Ballet show in three acts
Without Limits. One classical and two neoclassical ballets that push the boundaries of achievability and demand superhuman performance and virtuosic technical skill from the dancers. The opening piece is the recently staged Paquita Suite, in which Albert Mirzoyan, Irina Prokofieva and Tamás Solymosi added new flavour to a pearl by the legendary choreographer Marius Petipa.
William Forsythe’s piece The Vertiginous Thrill of Exactitude was intended as a true homage to classical technique, and it is wedged between two pieces by George Balanchine, Sylvia Pas de Deux and Theme & Variations, both showcasing technique, its practice and mastering.
Few works in classical ballet history have as many versions as the Paquita suite, also known as the Paquita Grand pas (classique). The new piece was created by Marius Petipa on the basis of the French ballet Paquita by working together with composer Ludwig Minkus to select the main musical numbers. Ever since the original premiere in Russia in 1882, the piece has used as many variations and solos, including additions from external sources, as dreamed up by the choreographer of the given production. In fact, a unique attribute of the piece is that the performing dancers often determine the numbers to dance or even perform choreographies prepared specifically for them.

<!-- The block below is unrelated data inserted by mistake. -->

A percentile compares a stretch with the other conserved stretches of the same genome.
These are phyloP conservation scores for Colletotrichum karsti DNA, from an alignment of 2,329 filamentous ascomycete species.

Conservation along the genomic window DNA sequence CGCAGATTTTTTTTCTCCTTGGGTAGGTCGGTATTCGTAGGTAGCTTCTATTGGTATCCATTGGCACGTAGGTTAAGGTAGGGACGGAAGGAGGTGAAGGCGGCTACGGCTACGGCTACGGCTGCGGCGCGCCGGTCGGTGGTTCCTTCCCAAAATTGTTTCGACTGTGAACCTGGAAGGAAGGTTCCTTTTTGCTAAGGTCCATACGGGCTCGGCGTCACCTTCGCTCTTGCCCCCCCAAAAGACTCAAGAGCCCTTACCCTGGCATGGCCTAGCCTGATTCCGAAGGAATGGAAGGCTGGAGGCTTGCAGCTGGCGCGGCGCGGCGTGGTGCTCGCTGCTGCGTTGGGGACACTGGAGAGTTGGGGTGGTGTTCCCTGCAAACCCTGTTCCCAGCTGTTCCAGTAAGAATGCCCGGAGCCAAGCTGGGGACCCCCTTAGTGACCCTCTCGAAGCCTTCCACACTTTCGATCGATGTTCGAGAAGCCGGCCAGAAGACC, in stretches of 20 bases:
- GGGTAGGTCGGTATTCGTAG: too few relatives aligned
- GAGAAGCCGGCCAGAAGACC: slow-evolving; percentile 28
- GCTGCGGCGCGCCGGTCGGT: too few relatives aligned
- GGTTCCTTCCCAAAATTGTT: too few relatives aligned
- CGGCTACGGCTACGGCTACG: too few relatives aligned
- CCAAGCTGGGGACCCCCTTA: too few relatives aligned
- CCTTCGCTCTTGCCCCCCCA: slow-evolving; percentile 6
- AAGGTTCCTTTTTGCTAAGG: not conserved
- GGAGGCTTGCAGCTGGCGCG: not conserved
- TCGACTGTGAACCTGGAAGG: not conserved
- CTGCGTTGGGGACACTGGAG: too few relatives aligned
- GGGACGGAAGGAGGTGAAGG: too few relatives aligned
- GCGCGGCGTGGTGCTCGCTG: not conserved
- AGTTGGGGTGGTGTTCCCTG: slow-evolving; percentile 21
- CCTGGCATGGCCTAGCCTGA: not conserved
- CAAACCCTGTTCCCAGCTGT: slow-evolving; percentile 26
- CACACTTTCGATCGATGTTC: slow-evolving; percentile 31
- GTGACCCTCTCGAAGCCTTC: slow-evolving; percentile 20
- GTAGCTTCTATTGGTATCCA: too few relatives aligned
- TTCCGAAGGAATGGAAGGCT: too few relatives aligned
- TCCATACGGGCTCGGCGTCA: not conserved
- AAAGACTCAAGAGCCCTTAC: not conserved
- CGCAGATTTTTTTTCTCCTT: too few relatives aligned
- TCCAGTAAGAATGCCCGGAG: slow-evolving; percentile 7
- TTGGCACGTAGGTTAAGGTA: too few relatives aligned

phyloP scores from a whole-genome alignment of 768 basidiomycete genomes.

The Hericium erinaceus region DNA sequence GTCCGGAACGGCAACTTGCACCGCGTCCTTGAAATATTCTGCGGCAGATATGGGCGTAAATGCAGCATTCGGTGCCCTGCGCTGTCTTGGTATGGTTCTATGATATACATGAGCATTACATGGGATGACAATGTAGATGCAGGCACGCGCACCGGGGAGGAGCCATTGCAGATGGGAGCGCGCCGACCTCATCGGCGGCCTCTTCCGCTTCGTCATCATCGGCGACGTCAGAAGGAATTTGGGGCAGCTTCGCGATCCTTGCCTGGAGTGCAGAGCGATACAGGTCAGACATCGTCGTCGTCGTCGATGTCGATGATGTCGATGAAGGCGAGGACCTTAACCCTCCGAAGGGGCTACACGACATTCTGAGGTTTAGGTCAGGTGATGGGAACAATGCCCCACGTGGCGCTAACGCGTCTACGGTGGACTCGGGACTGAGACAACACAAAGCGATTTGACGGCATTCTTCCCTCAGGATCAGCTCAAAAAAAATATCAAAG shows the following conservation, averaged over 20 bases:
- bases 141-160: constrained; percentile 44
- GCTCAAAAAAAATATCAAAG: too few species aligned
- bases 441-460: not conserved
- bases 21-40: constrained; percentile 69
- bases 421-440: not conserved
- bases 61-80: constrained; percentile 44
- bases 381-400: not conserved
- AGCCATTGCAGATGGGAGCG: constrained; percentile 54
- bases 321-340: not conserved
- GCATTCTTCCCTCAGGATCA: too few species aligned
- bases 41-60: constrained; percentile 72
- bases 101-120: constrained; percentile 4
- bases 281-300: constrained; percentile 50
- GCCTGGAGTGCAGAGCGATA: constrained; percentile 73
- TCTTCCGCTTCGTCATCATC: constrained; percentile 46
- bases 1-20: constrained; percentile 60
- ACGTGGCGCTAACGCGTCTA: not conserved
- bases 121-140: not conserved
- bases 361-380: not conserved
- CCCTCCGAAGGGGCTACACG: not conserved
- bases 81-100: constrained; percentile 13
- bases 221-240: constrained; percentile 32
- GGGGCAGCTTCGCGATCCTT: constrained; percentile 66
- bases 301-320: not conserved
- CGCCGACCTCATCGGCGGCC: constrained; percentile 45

Sylvia Pas de Deux
The Vertiginous Thrill of Exactitude
"Agile, ethereal and precise." (Krisztina Horeczky, Tánckritika.hu)
Theme & Variations
“The company of the Hungarian National Ballet performed the Neoclassical challenge [that is represented by Theme and Variations] with dancerly grace. (…) The elegant set was designed by István Rózsa, the costumes by Nóra Rományi, and the lighting design was the work of the ballet director, Tamás Solymosi." (Ira Werbowsky, Der neue Merker)